Do economic incentives affect work absence? Empirical evidence using Swedish micro data
No abstract is available for this item.
If you experience problems downloading a file, check if you have the proper application to view it first. In case of further problems read the IDEAS help page. Note that these files are not on the IDEAS site. Please be patient as the files may be large.
As the access to this document is restricted, you may want to look for a different version under "Related research" (further below) or search for a different version of it.
References listed on IDEAS
Please report citation or reference errors to , or , if you are the registered author of the cited work, log in to your RePEc Author Service profile, click on "citations" and make appropriate adjustments.:
- Johansson, Per & Palme, Mårten, 1994. "The Effect of Economic Incentives on Worker Absenteeism: An Empirical Study Using Swedish Micro Data," SSE/EFI Working Paper Series in Economics and Finance 4, Stockholm School of Economics.
- Barmby, Tim & Orme, Chris & Treble, John, 1995. "Worker absence histories: a panel data study," Labour Economics, Elsevier, vol. 2(1), pages 53-65, March.
- Yatchew, Adonis & Griliches, Zvi, 1985. "Specification Error in Probit Models," The Review of Economics and Statistics, MIT Press, vol. 67(1), pages 134-39, February.
- Jerry A. Hausman, 1980.
"The effect of wages, taxes, and fixed costs on women's labor force participation,"
in: Econometric Studies in Public Finance, pages 161-194
National Bureau of Economic Research, Inc.
- Hausman, Jerry A., 1980. "The effect of wages, taxes, and fixed costs on women's labor force participation," Journal of Public Economics, Elsevier, vol. 14(2), pages 161-194, October.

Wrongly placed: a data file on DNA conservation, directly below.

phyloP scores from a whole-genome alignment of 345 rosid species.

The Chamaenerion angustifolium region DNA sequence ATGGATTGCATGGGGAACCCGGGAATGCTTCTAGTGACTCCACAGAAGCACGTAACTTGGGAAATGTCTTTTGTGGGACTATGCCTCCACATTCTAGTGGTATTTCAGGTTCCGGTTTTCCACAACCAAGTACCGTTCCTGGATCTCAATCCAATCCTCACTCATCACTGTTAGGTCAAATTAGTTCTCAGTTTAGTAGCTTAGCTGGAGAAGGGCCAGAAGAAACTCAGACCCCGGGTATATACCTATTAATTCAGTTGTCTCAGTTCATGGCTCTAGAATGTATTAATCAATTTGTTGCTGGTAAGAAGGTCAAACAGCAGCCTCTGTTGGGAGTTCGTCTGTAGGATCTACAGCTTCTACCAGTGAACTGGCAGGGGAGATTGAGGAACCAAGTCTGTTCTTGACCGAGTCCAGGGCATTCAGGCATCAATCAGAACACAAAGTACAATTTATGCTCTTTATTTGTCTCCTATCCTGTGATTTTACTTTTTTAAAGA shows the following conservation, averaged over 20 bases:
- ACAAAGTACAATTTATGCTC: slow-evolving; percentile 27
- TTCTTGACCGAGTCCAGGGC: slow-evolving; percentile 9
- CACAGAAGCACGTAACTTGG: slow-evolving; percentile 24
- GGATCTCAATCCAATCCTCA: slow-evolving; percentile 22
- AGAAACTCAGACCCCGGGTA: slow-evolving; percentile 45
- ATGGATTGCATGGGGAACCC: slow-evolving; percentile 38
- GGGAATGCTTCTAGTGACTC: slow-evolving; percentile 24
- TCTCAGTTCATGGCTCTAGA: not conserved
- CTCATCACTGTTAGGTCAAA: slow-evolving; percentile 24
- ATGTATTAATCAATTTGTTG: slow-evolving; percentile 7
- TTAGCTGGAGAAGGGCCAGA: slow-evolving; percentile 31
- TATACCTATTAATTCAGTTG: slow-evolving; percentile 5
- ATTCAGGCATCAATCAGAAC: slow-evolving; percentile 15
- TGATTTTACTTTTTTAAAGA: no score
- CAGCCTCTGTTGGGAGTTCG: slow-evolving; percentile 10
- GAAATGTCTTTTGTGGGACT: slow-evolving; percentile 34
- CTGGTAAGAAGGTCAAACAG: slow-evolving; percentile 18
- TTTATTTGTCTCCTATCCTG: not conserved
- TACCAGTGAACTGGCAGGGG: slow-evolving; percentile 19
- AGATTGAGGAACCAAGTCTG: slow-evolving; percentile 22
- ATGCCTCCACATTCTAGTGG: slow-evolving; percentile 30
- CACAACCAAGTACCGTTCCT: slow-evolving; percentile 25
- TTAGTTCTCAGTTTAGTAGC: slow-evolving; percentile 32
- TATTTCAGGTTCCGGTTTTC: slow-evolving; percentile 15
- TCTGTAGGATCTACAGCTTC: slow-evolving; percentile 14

- J. Hausman, 1979. "The Effect of Wages, Taxes and Fixed Costs on Women's Labor Force Participation," Working papers 238, Massachusetts Institute of Technology (MIT), Department of Economics.
- Allen, Steven G, 1981. "An Empirical Model of Work Attendance," The Review of Economics and Statistics, MIT Press, vol. 63(1), pages 77-87, February.
- Shapiro, Carl & Stiglitz, Joseph E, 1984. "Equilibrium Unemployment as a Worker Discipline Device," American Economic Review, American Economic Association, vol. 74(3), pages 433-44, June.
- Barmby, Tim & Orme, Chris D & Treble, John, 1990.
"Worker Absenteeism: An Analysis Using Microdata,"
CEPR Discussion Papers
434, C.E.P.R. Discussion Papers.
- Blomquist, N. Soren, 1983. "The effect of income taxation on the labor supply of married men in Sweden," Journal of Public Economics, Elsevier, vol. 22(2), pages 169-197, November.
- Dunn, L F & Youngblood, Stuart A, 1986. "Absenteeism as a Mechanism for Approaching an Optimal Labor Market Equilibrium: An Empirical Study," The Review of Economics and Statistics, MIT Press, vol. 68(4), pages 668-74, November.
- Steven G. Allen, 1981. "Compensation, safety, and absenteeism: Evidence from the paper industry," Industrial and Labor Relations Review, ILR Review, Cornell University, ILR School, vol. 34(2), pages 207-218, January.
When requesting a correction, please mention this item's handle: RePEc:eee:pubeco:v:59:y:1996:i:2:p:195-218. See general information about how to correct material in RePEc.
For technical questions regarding this item, or to correct its authors, title, abstract, bibliographic or download information, contact: (Zhang, Lei)
If you have authored this item and are not yet registered with RePEc, we encourage you to do it here. This allows to link your profile to this item. It also allows you to accept potential citations to this item that we are uncertain about.
If references are entirely missing, you can add them using this form.
If the full references list an item that is present in RePEc, but the system did not link to it, you can help with this form.
If you know of missing items citing this one, you can help us creating those links by adding the relevant references in the same way as above, for each refering item. If you are a registered author of this item, you may also want to check the "citations" tab in your profile, as there may be some citations waiting for confirmation.
Please note that corrections may take a couple of weeks to filter through the various RePEc services.